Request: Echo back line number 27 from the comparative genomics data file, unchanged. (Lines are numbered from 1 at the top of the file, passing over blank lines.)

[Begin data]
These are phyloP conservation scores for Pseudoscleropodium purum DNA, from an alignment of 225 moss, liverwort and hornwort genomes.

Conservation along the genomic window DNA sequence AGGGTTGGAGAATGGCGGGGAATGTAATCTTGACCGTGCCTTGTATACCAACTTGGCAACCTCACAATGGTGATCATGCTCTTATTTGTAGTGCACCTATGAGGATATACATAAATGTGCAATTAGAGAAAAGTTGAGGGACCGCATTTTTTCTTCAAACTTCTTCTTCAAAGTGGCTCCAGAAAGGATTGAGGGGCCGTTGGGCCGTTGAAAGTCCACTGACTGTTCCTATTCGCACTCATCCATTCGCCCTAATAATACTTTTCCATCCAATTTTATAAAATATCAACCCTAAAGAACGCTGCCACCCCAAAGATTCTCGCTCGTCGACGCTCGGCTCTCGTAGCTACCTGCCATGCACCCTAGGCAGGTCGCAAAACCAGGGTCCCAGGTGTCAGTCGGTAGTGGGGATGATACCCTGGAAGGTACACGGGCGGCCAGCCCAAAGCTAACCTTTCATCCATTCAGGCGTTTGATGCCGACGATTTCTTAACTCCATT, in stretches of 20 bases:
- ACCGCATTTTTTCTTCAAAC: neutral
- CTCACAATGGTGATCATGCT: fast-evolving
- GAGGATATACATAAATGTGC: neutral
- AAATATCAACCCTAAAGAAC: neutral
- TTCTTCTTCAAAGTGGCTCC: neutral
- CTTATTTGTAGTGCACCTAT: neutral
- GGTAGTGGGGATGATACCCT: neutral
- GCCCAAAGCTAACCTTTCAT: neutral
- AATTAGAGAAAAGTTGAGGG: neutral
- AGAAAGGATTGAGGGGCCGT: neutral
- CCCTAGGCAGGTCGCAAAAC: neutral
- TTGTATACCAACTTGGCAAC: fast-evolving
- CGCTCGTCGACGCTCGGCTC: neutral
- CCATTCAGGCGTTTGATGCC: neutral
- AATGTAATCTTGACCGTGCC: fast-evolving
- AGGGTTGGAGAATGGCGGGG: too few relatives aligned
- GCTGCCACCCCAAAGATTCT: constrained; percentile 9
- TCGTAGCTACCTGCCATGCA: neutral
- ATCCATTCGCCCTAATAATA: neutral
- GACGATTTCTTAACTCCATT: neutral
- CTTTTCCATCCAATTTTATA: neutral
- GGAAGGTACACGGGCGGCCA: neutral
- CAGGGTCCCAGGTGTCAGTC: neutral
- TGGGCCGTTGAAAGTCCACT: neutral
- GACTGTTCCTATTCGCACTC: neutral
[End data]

- GACTGTTCCTATTCGCACTC: neutral